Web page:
Work on Flextrine resumes!

After a few months break I have started work on Flextrine once again.  During the break I have been working a lot with Doctrine 2 in pure PHP, and have learnt a lot of things to do with both the internals of Doctrine and its practical application in a real world application.  Now that Doctrine 2 has its first stable release its time to start applying some of these lessons to Flextrine.

Here are a few of the things that will be in the upcoming release of Flextrine:

  • The ability to run multiple Flextrine applications within a single install – Flextrine will ship with a micro-framework to facilitate this along with a command line tool to create new projects.
  • Flextrine Manager functions, including entity generation, will become available through the command line (implemented through the Doctrine console tool) to aid in build processes.  The Flextrine Manager will probably be removed.
  • Configuration files will be YAML instead of PHP.
  • Support for XML, YAML as well as annotations in entities (this was done mainly to enable the use of the awesome ORM Designer) .
  • Integrated support for access control to entities using Zend_Acl.
  • Massive performance boosts when updating large objects graphs.
  • Lazily loaded collection associations can be configured to load on demand, throwing ItemPendingErrors to allow Flex components to react to the updates automatically.
  • Lazily loaded entities can also be configured to load on demand.
  • Improved DQL querying from Flex including support for named parameters.
  • Bi-directional associations are now auto-managed by Flextrine, so there is no longer a need to set both sides of the relationship.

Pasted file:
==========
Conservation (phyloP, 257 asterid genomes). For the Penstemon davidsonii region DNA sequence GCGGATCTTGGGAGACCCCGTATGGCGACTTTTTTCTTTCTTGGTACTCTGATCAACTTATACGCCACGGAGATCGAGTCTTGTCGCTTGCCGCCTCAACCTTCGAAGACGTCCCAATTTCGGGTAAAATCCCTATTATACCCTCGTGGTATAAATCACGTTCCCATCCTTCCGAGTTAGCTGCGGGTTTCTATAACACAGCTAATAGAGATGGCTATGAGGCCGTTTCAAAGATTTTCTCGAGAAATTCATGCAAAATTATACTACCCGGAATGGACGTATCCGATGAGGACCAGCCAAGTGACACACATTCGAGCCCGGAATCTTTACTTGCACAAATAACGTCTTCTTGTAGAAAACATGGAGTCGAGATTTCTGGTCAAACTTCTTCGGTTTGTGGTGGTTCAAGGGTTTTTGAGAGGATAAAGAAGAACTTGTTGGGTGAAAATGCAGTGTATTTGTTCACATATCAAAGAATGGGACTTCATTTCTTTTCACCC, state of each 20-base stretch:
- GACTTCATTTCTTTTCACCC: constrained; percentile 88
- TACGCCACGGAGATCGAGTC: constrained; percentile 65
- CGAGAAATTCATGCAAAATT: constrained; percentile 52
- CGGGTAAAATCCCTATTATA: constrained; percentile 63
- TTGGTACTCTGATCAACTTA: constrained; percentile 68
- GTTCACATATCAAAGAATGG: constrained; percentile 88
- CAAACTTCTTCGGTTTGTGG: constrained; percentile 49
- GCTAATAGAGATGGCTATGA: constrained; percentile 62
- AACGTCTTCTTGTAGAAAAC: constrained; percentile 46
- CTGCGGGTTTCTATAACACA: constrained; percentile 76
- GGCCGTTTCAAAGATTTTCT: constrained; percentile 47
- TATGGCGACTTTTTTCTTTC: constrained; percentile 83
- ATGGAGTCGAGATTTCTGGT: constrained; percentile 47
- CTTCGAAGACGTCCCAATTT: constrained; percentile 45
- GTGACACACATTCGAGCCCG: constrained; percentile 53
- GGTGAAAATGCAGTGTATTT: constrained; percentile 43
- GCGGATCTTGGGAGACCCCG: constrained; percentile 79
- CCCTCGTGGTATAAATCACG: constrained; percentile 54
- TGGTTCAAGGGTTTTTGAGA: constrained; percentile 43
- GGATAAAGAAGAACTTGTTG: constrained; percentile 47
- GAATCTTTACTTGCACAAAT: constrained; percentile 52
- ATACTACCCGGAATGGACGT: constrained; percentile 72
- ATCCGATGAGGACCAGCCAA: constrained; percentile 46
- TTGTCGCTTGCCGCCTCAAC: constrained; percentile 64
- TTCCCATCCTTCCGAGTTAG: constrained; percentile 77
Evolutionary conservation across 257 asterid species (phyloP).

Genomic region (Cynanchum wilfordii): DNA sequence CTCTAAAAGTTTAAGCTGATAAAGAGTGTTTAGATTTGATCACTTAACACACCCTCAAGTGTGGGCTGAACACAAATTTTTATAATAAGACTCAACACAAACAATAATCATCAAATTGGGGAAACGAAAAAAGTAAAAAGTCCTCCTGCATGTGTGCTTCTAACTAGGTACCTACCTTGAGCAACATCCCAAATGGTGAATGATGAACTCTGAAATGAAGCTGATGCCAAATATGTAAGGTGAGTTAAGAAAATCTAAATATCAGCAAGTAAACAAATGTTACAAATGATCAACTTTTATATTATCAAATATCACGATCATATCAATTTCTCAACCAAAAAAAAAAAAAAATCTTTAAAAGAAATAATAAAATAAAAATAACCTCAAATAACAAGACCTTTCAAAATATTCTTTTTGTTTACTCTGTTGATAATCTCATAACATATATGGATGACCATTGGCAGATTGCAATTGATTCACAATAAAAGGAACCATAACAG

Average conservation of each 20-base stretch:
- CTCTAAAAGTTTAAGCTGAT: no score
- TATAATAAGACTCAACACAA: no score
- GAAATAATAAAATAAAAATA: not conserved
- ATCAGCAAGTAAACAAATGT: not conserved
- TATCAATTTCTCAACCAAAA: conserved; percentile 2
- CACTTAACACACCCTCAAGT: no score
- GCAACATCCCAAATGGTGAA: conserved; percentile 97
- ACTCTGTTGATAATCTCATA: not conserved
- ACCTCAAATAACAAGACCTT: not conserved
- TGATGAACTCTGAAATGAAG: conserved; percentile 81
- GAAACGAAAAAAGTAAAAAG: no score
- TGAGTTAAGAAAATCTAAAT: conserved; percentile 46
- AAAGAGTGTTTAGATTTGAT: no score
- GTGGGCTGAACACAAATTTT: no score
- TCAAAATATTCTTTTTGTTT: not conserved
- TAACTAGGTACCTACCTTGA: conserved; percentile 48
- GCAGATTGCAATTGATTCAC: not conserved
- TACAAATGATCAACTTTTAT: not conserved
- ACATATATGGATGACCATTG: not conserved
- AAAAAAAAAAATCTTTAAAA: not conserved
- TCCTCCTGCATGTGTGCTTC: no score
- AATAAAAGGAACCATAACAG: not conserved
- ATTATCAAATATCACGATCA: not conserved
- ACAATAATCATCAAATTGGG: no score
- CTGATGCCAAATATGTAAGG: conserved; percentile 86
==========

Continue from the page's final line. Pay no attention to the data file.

• An EntityManager::rollback() method that undoes any changes made to the repository.
  • Class table inheritance.
  • By default repositories hold weak references so that unused entities are eligible for garbage collection after Configuration::entityTimeToLive has elapsed (configurable globally or per repository).
  • The option to run Flextrine in PULL mode; this queues up changes but doesn’t apply them to the repositories until a successful return from em.flush() (experimental!)
  • PagedCollections which load query results as the user scrolls (experimental!)
  • Heaps of bug fixes!

Flextrine 0.9 is currently planned for release towards the end of February.

Flextrine Tutorial – CRUD in a simple Flex 4 address book: Creating new entities

Introduction
Setting up the server
Creating the entities
Creating the database schema
Loading the entities
Creating new entities
Deleting entities
Updating entities
Conclusion

To add new entities to the repository we use the EntityManager.persist() method.  Let’s link up the Add group and Add contact buttons and get them to create and persist new entities.

Modify the Button MXML tags for Add Group and Add Contact so that they call addNewGroup() and addNewContact() when they are clicked.  We can only add contacts within a group, so we will also make sure that you can only click addNewContact() if a ContactGroup is selected in the tree.

   1: <s:Button label="New group" click="onNewGroupClick()" />

   2: <s:Button label="New contact" click="onNewContactClick()" enabled="{tree.selectedItem is ContactGroup}" />

Firstly we’ll make the onNewGroupClick() function.  It really is as simple as creating a new ContactGroup(), assigning some properties and calling EntityManger.persist().

   1: private function onNewGroupClick():void {

   2:     var contactGroup:ContactGroup = new ContactGroup();

   3:     contactGroup.name = "New group";

   4:     em.persist(contactGroup);

   5:     

   6:     // Select the new ContactGroup in the tree

   7:     tree.selectedItem = contactGroup;

   8: }

And that’s it :)  When the user clicks Add Group a new ContactGroup entity is created, a name is assigned to it and it is persisted to Flextrine.  This means that the new contactGroup is added to entities in the ContactGroup entity repository (triggering databinding and updating the tree), and the new entity is marked for insertion into the database.  Note that Flextrine doesn’t actually do anything with the database when we call persist, it just notes that we need to insert it on the next flush – we’ll worry about flushing after we have created onNewContactClick().

onNewContactClick() is very similar:

   1: private function onNewContactClick():void {